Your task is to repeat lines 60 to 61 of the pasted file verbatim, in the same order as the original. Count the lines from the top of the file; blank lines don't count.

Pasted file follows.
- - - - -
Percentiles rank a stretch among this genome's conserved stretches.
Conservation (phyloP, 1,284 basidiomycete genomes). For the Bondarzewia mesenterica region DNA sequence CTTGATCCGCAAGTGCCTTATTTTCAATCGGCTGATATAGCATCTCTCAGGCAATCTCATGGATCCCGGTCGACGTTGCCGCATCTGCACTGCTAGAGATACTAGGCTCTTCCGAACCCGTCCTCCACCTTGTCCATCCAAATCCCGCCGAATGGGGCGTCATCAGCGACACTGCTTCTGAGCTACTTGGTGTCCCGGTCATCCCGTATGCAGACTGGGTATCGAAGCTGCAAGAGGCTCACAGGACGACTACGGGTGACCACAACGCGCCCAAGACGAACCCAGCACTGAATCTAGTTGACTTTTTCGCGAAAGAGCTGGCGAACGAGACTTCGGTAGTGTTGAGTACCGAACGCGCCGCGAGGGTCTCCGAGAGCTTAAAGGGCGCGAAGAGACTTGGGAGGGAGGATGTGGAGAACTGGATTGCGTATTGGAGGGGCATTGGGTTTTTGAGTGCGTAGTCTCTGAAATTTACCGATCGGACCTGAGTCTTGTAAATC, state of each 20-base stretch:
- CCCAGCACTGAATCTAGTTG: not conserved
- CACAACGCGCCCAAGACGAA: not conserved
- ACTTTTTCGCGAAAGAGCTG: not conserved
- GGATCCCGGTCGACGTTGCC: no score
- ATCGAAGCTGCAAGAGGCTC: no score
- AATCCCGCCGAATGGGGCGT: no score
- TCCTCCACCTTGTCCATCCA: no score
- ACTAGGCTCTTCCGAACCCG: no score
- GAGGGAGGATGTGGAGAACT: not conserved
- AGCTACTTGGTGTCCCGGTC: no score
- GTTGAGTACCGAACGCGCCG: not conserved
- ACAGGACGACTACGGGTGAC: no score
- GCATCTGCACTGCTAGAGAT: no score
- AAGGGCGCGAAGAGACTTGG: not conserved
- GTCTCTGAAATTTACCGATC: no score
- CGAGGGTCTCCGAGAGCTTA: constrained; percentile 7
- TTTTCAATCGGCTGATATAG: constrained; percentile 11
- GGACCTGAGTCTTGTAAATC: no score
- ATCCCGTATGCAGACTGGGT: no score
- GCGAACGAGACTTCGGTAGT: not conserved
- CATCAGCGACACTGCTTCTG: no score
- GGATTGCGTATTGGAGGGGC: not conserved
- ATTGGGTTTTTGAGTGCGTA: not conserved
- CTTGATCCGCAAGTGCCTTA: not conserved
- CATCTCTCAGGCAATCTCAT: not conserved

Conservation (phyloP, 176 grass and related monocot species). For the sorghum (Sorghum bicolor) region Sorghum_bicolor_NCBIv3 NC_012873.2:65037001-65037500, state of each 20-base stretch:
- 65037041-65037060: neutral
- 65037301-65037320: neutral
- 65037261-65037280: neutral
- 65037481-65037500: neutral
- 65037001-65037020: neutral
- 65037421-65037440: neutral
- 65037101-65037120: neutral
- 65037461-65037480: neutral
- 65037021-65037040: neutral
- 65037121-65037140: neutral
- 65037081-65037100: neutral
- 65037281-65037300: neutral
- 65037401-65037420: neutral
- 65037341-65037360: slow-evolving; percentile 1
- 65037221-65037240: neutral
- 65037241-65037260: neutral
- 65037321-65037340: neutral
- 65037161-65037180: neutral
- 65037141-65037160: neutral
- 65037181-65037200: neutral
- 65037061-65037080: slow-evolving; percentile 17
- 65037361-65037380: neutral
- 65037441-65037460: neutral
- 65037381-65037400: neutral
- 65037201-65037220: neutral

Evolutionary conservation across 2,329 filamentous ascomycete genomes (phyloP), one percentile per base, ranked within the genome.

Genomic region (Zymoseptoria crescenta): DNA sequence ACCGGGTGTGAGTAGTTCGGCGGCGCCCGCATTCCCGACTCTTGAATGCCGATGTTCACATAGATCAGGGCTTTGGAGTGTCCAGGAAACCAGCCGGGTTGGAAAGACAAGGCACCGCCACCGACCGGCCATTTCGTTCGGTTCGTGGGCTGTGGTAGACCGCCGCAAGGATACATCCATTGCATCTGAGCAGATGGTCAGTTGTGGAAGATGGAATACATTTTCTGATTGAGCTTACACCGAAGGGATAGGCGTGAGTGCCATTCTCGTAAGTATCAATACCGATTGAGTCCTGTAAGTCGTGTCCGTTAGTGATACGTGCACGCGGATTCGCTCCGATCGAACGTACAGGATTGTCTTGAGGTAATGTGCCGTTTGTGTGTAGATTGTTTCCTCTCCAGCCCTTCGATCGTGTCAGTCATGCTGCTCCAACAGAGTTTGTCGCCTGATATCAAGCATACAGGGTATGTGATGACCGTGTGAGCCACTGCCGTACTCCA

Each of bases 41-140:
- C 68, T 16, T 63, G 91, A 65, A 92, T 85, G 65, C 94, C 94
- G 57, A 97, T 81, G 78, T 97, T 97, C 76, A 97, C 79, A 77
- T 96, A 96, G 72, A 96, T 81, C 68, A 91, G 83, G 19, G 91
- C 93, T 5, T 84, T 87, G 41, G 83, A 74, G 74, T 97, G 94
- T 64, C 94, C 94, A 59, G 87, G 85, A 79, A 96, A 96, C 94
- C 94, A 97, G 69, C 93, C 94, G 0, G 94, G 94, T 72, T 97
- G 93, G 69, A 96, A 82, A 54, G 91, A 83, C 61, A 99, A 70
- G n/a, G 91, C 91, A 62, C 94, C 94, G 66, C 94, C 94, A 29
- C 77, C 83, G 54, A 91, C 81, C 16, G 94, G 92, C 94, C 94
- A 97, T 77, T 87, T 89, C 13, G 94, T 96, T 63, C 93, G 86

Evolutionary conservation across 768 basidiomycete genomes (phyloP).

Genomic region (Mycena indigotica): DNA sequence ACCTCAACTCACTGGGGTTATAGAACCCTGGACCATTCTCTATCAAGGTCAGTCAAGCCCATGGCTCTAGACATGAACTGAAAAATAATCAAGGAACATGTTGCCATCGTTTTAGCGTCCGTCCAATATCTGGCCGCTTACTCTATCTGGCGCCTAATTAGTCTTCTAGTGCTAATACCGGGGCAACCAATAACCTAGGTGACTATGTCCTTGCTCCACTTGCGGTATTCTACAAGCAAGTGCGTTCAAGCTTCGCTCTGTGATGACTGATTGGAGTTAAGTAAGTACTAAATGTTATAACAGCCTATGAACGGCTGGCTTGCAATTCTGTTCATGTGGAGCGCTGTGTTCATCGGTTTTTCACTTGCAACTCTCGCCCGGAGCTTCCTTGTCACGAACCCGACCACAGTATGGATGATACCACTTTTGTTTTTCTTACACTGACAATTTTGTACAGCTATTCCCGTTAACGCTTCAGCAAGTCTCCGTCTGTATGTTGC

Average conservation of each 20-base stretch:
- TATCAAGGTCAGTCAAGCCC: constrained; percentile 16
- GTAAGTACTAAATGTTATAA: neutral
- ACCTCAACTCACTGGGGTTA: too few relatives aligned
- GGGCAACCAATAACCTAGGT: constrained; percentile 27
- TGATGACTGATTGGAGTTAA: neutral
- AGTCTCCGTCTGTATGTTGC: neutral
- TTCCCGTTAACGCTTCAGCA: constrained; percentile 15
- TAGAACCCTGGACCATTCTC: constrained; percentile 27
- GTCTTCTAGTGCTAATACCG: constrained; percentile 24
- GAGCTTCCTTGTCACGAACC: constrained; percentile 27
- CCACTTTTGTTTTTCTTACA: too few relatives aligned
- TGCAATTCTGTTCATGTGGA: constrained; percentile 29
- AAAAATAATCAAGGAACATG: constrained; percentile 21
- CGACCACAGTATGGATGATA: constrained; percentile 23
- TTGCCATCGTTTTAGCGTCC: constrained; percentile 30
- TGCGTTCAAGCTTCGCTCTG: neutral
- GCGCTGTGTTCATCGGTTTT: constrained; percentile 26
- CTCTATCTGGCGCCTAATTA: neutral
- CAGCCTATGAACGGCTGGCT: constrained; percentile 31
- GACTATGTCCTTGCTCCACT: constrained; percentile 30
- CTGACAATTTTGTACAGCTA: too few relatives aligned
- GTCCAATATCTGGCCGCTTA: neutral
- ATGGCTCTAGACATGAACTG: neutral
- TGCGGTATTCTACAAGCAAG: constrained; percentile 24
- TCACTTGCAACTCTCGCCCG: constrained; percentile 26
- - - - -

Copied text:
- C 93, T 5, T 84, T 87, G 41, G 83, A 74, G 74, T 97, G 94
- T 64, C 94, C 94, A 59, G 87, G 85, A 79, A 96, A 96, C 94